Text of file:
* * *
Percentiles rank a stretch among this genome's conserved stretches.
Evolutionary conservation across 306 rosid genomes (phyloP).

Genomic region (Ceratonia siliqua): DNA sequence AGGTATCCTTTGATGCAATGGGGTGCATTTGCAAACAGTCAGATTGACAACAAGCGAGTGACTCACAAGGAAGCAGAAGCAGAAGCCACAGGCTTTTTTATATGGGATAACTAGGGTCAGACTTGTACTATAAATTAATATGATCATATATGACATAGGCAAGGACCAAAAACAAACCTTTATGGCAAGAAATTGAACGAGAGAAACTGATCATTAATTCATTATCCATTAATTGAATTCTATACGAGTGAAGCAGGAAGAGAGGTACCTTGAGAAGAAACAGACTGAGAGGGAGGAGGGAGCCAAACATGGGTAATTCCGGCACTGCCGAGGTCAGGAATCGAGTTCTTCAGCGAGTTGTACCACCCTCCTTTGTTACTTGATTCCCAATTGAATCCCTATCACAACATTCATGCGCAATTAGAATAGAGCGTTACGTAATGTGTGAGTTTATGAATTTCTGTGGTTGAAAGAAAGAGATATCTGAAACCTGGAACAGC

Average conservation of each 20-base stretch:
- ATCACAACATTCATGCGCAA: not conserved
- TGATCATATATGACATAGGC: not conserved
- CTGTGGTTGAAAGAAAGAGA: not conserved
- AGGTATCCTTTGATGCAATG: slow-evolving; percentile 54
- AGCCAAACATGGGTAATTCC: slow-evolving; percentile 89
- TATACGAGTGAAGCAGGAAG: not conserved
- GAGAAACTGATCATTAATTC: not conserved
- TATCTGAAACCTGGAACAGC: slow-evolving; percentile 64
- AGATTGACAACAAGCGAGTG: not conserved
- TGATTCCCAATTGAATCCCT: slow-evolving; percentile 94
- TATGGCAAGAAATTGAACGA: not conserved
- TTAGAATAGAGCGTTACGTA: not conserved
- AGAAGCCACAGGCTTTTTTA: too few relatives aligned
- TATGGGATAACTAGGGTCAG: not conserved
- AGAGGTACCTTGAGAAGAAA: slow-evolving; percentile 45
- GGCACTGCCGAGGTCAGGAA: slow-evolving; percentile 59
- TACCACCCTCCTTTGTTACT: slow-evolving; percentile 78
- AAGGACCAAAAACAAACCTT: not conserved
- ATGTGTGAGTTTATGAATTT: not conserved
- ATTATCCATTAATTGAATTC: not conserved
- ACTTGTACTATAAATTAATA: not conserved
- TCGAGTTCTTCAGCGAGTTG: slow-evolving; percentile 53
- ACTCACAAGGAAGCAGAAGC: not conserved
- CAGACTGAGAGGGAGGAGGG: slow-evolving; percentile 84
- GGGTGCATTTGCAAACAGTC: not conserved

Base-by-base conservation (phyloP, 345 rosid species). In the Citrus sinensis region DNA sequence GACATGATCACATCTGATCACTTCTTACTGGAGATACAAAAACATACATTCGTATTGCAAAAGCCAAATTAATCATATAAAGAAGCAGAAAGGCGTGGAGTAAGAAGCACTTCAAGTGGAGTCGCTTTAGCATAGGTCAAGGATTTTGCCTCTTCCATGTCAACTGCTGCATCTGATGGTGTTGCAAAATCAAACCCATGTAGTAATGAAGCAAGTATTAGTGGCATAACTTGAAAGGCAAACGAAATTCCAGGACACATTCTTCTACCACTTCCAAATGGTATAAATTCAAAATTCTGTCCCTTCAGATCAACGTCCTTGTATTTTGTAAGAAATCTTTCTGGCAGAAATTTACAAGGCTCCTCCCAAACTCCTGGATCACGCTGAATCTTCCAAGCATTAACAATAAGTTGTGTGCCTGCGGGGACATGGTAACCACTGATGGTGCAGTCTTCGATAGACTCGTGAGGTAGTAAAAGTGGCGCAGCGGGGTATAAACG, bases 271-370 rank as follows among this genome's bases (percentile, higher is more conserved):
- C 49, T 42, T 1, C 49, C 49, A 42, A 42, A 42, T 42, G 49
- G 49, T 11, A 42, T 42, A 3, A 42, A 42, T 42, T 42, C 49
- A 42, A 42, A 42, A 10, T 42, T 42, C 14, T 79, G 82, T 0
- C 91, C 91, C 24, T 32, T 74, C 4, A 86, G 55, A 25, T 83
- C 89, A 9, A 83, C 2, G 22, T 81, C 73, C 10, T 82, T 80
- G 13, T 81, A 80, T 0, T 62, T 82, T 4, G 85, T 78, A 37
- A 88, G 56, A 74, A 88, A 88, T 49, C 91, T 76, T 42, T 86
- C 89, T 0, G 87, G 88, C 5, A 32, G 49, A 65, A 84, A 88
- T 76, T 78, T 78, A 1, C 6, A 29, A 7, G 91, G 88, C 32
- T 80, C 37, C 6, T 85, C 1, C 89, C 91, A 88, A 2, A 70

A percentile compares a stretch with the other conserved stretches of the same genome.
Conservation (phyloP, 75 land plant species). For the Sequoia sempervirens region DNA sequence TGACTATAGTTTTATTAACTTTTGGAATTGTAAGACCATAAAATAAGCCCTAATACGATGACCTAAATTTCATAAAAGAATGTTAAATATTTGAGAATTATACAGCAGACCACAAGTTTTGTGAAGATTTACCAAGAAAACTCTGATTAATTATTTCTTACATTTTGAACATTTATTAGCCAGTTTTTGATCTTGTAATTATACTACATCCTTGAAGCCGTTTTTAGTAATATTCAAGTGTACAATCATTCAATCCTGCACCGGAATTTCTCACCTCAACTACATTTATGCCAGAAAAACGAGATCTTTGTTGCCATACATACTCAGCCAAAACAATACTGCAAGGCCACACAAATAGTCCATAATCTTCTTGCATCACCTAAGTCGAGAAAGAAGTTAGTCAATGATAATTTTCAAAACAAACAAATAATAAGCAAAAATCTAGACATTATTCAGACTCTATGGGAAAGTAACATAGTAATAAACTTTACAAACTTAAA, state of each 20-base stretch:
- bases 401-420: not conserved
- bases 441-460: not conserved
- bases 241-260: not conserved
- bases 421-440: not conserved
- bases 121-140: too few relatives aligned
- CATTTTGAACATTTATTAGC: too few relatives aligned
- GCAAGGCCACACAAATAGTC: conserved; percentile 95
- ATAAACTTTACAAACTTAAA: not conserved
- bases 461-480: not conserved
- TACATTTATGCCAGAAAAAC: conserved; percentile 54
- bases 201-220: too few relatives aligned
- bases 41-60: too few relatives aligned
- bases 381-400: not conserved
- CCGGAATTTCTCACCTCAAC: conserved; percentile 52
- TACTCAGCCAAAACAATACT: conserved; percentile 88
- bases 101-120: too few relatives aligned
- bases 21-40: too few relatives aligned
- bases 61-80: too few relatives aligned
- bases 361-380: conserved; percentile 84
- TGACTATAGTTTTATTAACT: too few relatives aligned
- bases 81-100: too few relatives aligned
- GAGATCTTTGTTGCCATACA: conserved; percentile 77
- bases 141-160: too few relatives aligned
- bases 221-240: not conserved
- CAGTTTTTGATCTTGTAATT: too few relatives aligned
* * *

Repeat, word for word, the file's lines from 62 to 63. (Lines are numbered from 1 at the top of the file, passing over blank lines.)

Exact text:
- TGACTATAGTTTTATTAACT: too few relatives aligned
- bases 81-100: too few relatives aligned